On IRC last night I was pointed to a new secure linux distro… this one simply called Hardened Linux. The individual whom I was speaking with (“Intensity”) was wondering why there needed to be YASLD (Yet Another Secure Linux Distro). Interested, I was reading through the page to see if there was anything unique… you know, something no other secure distro offered that might give it some appeal. Well, about the only thing I can see that would make this thing any more interesting than any others is that this one is based on Slackware. AFAIK, there is no other hardened distro out there based on Slackware. They also seem to be working on some custom configuration (web-based) tools. Well, that seems par for the course, doesn’t it? I mean, most distros have some means of configuration other than commandline (well, except maybe Annvix!). Anyways, it looks like, judging by the age of web pages and forums setup on sourceforge that this started around October 2006. Now the question is why? There are many hardened Linux distros out there… this one has four developers, very little in the way of well-setup infrastructure (no mailing list archives, for instance). Now, I’m not saying this to discourage the Hardened Linux developers… they are certainly entitled to create their own distro, but having worked on my own for almost 4 years now, I have to wonder about the rationale behind it. It’s not easy having your own distro, and it really isn’t easy for something as “niche” as this. And looking at their features page there’s nothing that jumps out at me to make me go “YES! This is the secure distro I need to be using!”.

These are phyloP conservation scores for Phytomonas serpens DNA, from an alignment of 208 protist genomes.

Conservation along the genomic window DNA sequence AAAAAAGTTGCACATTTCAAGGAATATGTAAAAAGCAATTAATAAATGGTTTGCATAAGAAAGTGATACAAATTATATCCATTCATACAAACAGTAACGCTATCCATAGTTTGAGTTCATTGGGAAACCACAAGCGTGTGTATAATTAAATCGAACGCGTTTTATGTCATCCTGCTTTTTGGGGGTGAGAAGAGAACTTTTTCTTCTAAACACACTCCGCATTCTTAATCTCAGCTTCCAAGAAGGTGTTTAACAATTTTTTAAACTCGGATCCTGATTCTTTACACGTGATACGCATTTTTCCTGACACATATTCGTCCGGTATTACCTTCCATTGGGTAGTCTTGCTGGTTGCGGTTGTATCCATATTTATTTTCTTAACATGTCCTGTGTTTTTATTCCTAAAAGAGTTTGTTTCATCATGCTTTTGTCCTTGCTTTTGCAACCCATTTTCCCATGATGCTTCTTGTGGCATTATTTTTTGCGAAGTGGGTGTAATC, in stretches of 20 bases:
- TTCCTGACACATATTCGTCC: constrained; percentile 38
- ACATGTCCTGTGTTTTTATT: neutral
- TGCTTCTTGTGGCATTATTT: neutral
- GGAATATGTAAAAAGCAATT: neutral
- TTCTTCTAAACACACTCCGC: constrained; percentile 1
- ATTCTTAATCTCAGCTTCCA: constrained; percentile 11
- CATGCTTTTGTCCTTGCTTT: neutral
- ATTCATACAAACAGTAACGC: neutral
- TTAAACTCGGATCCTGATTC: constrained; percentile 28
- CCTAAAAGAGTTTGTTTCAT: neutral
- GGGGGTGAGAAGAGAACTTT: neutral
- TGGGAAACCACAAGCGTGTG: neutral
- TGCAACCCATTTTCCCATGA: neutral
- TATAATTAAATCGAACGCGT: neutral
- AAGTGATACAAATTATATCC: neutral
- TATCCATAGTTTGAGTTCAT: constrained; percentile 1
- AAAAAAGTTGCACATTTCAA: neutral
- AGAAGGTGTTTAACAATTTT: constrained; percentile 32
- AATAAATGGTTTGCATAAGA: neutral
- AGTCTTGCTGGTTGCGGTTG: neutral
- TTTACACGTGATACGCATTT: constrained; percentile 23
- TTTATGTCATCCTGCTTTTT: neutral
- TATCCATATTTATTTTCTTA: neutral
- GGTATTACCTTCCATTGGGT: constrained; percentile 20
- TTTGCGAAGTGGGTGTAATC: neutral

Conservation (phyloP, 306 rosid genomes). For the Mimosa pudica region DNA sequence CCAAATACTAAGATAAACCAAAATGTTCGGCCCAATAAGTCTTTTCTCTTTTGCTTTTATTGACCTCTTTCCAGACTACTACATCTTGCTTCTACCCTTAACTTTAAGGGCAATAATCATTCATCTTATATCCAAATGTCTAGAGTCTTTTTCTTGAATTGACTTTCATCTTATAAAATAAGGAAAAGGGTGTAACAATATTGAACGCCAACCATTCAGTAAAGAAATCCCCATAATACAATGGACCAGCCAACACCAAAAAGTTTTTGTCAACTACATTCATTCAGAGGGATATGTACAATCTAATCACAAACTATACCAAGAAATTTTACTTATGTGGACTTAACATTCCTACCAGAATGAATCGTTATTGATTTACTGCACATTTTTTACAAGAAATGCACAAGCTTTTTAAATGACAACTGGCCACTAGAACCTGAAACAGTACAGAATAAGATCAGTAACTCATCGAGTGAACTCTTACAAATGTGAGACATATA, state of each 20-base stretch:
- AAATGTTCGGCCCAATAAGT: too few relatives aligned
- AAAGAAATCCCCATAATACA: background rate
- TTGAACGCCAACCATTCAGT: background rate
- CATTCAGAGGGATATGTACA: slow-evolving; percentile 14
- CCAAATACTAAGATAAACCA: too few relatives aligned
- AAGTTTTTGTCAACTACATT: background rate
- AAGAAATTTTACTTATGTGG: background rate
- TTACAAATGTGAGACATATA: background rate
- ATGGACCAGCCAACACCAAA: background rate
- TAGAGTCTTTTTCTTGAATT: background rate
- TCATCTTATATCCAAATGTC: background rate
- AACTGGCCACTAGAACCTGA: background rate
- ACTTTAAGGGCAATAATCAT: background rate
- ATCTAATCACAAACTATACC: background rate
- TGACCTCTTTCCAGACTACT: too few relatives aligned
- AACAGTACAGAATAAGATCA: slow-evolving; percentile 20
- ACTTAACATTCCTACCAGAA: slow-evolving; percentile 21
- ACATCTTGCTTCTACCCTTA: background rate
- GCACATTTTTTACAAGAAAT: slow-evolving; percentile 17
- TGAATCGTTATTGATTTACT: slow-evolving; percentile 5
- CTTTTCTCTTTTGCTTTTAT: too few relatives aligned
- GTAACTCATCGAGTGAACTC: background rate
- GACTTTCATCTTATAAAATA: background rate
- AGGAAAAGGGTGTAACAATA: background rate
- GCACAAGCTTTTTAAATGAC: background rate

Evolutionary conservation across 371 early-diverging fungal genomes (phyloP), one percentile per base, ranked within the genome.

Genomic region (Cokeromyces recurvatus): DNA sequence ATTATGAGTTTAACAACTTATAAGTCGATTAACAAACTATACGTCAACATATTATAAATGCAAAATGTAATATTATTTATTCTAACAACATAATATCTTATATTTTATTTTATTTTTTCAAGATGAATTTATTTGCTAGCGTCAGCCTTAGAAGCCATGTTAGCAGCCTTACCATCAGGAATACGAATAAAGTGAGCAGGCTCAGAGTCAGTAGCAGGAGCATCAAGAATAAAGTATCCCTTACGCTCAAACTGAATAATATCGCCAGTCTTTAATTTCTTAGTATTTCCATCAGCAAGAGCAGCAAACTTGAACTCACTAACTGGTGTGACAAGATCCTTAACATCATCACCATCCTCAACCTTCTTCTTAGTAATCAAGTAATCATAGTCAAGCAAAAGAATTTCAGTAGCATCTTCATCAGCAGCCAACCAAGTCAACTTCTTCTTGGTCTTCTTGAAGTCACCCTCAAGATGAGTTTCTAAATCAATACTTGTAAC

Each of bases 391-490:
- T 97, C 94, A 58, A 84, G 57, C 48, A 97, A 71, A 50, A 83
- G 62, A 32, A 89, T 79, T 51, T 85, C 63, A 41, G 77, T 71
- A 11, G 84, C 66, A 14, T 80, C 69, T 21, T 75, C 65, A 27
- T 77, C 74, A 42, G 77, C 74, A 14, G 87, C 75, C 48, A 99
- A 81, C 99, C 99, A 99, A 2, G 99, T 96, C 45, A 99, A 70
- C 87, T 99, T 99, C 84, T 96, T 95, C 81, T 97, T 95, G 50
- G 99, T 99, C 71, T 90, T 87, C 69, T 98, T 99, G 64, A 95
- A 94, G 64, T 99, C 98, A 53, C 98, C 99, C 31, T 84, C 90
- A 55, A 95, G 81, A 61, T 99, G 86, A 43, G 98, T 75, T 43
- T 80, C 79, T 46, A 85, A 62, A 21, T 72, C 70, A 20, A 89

Let me re-iterate. There are a lot of secure distros out there: Annvix, Openwall GNU/Linux, Trustix, EnGarde, Devil-Linux, OpenNA Linux, Adamantix, Phayoune Linux, IPCop Firewall, Hardened Linux From Scratch, ALT Linux, and probably a whole lot more that I can’t think of right now (or that aren’t showing up in a quick google of distrowatch).
I think for a hardened distro (especially for something as niche/specific as server/firewall/etc.-only needs to have some really good features to make it stand out from the crowd. Otherwise I think the developer(s) interested in starting a new distro would be better off looking for a distro with similar ideas and goals and contribute/develop for it. No, maybe “good” features is wrong. It needs to have unique and compelling features… something to make it stand out from the crowd. And looking at Hardened Linux I don’t see anything compelling or unique there. Of course, the same could be said about a whole bunch of distros out there.
Just makes me wonder what the rationale is if you can get everything you’re offering in another similar distro. To go through all that effort and time to end up with a product that is 95% identical to another product just seems wierd to me.